The reel was filled with braid and there was plenty of line remaining. All at once the angler reached out and grabbed the spool with his hand and broke the fish off. I was stunned and asked him why.

He said, "I was just doing you and your equipment a favor, son. That was just a big ol’ jack crevalle and I didn’t want to lose all of your line."

I thought and replied, "Yes sir,” might have been a big ol’ jack, but it might also have been a 30 pound red, or a 20 pound speckled trout, maybe a king mackerel, something you’d really like to catch.” I went to tell him that here we never intentionally break a fish off as there is no way to know for sure what it is. It might be the fish of a life time. I have spare spools filled with line so if they strip your reel we’ll put on a new one but never intentionally beak one off.

It’s always amused me that folks will leave their line untied to the spool so it can’t damage the reel or break a rod if they get stripped. That’s part of the game. You wouldn’t believe how many big fish I’ve had strip reels over the years but then they were too tired to break the knot at the spool and we’d end up catching them. Cool stuff.

The other incident really drove home a point. My customers were boat owners and lifelong bay fishermen. There was an old wreck in the shallow surf I wanted to try but my ol’ longtime pal, Ace Leal, and his brother, Pete, were fishing 300 yards south of it. I didn’t want to crowd Ace so I stopped and asked if he minded if we fished the wreck. We visited a minute, he didn’t mind and we drove on to the wreck.

One of my customers said, "Wow, we just learned something different about the beach compared to bay fishing."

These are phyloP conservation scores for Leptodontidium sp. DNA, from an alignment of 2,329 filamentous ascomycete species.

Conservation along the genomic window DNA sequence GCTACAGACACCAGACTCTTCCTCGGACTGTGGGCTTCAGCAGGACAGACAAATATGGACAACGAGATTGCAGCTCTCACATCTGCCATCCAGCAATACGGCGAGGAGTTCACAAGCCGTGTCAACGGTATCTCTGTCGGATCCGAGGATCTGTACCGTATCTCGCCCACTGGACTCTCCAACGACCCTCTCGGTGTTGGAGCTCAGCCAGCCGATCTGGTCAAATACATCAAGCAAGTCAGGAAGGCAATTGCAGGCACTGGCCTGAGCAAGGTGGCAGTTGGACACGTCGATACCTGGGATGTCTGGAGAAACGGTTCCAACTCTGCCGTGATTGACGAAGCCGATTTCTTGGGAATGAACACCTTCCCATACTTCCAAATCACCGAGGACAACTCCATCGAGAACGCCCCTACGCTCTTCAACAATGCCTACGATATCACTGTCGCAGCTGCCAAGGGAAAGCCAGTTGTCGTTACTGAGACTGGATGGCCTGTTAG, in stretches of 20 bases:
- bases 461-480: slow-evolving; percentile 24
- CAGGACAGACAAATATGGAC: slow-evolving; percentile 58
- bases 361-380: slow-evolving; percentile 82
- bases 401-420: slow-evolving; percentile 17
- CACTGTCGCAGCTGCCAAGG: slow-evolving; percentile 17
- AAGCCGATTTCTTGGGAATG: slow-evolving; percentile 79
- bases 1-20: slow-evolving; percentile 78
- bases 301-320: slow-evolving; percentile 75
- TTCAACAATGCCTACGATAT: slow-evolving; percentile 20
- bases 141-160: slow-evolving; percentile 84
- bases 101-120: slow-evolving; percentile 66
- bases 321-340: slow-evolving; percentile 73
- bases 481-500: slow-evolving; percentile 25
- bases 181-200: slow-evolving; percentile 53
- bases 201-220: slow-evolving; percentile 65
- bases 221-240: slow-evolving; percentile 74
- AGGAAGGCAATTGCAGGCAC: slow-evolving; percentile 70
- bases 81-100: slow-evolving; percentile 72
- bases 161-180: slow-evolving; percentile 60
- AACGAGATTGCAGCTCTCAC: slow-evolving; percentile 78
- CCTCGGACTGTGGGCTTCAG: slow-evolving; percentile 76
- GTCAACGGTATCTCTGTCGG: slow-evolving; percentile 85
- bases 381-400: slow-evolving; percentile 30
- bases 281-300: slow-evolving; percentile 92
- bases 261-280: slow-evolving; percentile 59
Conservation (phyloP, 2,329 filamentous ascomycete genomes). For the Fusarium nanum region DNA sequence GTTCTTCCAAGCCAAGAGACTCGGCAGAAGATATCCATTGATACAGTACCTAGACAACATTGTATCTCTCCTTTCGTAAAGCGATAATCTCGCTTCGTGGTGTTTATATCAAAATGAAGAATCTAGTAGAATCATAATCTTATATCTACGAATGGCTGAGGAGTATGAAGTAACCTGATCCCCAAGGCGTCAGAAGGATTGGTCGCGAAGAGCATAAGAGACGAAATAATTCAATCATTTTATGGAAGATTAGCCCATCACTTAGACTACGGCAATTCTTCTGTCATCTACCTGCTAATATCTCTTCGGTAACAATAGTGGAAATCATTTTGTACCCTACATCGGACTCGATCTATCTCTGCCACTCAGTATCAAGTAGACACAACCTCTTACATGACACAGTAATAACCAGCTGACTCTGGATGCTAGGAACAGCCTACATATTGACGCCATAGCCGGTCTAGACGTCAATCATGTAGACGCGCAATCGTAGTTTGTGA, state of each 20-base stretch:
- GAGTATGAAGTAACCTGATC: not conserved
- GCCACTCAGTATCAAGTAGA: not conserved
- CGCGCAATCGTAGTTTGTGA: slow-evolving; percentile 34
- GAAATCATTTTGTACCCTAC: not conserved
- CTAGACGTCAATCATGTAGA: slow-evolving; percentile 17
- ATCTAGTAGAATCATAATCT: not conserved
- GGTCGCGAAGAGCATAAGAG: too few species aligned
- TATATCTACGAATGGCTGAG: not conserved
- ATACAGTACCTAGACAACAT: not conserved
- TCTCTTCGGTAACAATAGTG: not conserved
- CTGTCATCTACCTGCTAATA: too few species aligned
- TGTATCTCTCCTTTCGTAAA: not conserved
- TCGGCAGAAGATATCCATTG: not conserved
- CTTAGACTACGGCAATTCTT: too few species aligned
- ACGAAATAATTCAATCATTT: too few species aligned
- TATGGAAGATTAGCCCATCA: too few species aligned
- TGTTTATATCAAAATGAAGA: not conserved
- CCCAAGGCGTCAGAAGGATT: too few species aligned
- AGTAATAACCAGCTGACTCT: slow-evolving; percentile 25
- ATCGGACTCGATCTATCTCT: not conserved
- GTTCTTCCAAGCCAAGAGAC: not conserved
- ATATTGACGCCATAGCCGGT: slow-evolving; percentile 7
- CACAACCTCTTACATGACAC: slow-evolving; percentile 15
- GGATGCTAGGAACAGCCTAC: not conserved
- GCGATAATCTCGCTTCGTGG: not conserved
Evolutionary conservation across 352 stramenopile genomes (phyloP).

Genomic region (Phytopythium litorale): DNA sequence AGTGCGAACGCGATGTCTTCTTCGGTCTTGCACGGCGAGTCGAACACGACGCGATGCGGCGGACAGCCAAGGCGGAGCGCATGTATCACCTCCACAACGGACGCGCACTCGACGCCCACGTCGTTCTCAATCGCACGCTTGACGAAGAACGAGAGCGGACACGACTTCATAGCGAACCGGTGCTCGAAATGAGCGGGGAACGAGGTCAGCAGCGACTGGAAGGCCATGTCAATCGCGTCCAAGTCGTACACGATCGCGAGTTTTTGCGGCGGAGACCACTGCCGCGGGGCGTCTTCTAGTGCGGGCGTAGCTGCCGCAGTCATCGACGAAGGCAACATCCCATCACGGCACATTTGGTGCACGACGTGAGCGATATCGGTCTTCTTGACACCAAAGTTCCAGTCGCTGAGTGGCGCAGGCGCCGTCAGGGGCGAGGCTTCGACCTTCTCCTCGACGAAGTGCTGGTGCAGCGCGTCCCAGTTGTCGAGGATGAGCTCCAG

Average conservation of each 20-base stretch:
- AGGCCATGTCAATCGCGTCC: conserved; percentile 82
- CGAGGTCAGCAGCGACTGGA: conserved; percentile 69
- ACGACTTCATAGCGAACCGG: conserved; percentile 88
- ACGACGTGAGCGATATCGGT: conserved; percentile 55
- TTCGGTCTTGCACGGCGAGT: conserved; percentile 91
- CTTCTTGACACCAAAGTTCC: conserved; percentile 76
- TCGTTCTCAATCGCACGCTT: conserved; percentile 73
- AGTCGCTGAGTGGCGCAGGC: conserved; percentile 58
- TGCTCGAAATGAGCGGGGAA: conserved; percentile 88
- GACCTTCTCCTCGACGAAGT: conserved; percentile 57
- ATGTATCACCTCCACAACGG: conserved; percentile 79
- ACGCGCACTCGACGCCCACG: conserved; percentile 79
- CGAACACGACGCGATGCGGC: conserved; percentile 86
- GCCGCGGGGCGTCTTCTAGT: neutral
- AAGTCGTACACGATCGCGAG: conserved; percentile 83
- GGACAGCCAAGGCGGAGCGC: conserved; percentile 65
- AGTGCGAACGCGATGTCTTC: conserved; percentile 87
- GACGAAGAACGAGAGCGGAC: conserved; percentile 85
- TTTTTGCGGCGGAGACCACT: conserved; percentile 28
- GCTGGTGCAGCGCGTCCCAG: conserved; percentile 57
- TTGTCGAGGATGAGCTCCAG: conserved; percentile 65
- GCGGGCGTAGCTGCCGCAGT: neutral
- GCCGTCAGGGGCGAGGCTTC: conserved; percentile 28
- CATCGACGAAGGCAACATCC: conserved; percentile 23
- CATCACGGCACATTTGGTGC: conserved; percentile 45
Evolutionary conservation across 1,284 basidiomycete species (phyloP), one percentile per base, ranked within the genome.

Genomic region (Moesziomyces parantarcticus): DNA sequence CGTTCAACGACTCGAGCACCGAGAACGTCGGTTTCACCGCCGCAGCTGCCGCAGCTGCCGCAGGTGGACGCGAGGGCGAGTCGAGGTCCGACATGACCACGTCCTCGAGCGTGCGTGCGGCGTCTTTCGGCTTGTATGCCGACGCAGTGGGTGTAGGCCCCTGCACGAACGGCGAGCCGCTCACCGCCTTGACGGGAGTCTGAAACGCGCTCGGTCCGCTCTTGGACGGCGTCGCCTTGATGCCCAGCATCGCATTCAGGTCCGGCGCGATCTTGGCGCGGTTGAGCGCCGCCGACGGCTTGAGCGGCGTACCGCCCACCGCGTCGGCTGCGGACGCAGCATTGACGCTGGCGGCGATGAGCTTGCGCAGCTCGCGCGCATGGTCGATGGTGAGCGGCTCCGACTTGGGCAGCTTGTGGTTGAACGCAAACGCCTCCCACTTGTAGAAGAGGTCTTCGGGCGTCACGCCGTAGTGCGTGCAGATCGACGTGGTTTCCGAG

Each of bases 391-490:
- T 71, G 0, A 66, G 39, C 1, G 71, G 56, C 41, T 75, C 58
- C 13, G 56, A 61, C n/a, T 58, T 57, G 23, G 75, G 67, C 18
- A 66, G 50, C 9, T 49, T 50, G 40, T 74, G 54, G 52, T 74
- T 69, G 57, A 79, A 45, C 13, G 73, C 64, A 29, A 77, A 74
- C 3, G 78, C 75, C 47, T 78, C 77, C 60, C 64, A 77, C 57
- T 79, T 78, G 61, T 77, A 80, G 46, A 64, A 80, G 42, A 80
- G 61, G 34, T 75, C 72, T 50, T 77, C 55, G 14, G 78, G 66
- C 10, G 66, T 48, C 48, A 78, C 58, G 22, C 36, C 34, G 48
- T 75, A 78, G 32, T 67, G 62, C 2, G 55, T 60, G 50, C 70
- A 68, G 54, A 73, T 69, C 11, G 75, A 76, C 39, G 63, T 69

I asked what he meant and he said, "Did you stop and ask him just because he’s a friend or would you have done that with anyone?"

I replied that it was simple common courtesy I extend to everyone. People on the beach are very considerate and therefore respect other angler’s space.

They were stunned and replied, "Boy, it is sure not that way in the bays."

I sadly replied, "Yeah I know, but it could be and it should be. It’s just a lack of common courtesy, and that’s sad; isn’t it?”  We can all change that you know.

Easter Saturday the water temperature went to 69 degrees down in the southern half of the PINS surf and good numbers of large jack crevalle and several species of sharks showed up. Kip Kaili and Eric (Oz) Ozolins caught and released some solid blacktipped sharks and one bull shark. Kip had an Avet 50W reel filled with braid stripped in less than 10 minutes. The bait was a 17 pound piece of fresh jack crevalle set out 500 yards from the beach so the fish took approximately 600 additional yards of line off the reel. It’s been a long winter and a harsh spring so that’s a great way to kick the season off. I’ve got a reel with 450 more yards of line on it than Kip’s and it’s a good thing for that fish I was chasing incorrect water temperature in P.O.C. that day.

Turtle nesting and visitor’s use will be in full swing in May so keep your eyes open, your speed down and use Common Sense.  Be Careful, Be Courteous, Be Kind.